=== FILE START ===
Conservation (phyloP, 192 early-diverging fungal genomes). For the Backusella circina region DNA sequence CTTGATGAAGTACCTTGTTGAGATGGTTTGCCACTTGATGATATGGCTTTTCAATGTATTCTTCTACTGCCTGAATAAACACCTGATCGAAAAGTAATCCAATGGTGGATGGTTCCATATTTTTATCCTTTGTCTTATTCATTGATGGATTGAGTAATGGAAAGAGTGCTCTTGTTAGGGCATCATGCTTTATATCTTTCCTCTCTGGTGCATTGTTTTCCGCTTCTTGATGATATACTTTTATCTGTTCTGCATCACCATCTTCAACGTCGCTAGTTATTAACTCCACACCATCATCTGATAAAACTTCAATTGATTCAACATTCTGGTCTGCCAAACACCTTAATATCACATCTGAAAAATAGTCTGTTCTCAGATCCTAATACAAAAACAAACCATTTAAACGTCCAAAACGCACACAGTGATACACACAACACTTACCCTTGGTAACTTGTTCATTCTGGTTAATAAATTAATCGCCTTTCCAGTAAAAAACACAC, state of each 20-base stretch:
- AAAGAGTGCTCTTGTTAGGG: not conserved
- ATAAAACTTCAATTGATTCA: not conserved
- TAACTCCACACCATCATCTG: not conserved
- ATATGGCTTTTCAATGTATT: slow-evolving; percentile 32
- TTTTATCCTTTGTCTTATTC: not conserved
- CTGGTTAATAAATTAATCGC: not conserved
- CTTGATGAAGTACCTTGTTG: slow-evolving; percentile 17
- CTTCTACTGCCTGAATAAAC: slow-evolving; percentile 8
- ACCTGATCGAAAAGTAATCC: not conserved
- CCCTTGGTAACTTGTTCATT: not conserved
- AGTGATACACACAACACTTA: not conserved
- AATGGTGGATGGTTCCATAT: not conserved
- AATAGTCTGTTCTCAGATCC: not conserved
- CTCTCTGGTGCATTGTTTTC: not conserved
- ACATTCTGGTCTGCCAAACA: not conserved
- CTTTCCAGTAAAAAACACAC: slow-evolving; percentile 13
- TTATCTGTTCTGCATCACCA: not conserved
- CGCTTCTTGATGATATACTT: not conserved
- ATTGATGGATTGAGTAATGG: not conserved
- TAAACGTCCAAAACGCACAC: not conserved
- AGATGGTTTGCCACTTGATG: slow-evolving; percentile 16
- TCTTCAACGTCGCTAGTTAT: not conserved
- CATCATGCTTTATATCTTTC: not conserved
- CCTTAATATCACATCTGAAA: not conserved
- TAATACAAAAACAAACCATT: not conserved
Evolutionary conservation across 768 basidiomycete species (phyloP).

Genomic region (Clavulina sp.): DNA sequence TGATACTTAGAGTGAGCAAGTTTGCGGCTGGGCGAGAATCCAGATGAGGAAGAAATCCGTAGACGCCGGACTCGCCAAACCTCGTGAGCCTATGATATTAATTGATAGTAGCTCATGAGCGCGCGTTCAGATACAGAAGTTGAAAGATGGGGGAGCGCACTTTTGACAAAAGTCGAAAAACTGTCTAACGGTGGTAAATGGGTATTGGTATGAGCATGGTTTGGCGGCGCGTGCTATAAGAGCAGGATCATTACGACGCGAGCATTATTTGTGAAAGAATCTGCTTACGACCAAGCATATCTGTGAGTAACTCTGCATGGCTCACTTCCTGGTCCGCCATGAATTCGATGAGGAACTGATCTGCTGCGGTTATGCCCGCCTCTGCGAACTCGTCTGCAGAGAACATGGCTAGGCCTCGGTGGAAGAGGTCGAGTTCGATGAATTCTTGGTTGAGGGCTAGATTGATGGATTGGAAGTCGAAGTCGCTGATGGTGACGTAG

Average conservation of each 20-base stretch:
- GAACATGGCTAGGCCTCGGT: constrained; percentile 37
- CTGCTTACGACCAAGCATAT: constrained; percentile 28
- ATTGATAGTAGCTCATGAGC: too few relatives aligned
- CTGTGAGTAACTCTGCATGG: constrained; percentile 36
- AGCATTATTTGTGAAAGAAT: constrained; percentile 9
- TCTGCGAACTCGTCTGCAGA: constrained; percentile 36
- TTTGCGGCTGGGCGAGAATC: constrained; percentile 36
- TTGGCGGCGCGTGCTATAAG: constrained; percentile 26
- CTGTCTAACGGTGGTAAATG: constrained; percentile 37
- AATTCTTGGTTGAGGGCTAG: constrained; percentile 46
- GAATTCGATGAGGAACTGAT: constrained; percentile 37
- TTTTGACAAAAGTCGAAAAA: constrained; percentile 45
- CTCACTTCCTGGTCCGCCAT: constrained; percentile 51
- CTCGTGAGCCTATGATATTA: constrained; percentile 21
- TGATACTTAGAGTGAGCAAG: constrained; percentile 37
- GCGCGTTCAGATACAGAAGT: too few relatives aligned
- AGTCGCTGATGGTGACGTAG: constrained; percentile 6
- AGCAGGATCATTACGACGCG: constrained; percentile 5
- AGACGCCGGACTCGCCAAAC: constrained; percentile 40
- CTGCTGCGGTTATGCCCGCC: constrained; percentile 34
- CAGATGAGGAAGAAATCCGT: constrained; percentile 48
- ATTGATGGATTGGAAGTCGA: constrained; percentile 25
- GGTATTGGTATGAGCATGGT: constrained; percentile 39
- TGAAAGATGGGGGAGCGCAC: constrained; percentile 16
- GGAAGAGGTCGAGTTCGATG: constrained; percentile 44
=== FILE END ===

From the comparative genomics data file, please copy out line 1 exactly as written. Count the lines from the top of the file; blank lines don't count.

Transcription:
Conservation (phyloP, 192 early-diverging fungal genomes). For the Backusella circina region DNA sequence CTTGATGAAGTACCTTGTTGAGATGGTTTGCCACTTGATGATATGGCTTTTCAATGTATTCTTCTACTGCCTGAATAAACACCTGATCGAAAAGTAATCCAATGGTGGATGGTTCCATATTTTTATCCTTTGTCTTATTCATTGATGGATTGAGTAATGGAAAGAGTGCTCTTGTTAGGGCATCATGCTTTATATCTTTCCTCTCTGGTGCATTGTTTTCCGCTTCTTGATGATATACTTTTATCTGTTCTGCATCACCATCTTCAACGTCGCTAGTTATTAACTCCACACCATCATCTGATAAAACTTCAATTGATTCAACATTCTGGTCTGCCAAACACCTTAATATCACATCTGAAAAATAGTCTGTTCTCAGATCCTAATACAAAAACAAACCATTTAAACGTCCAAAACGCACACAGTGATACACACAACACTTACCCTTGGTAACTTGTTCATTCTGGTTAATAAATTAATCGCCTTTCCAGTAAAAAACACAC, state of each 20-base stretch: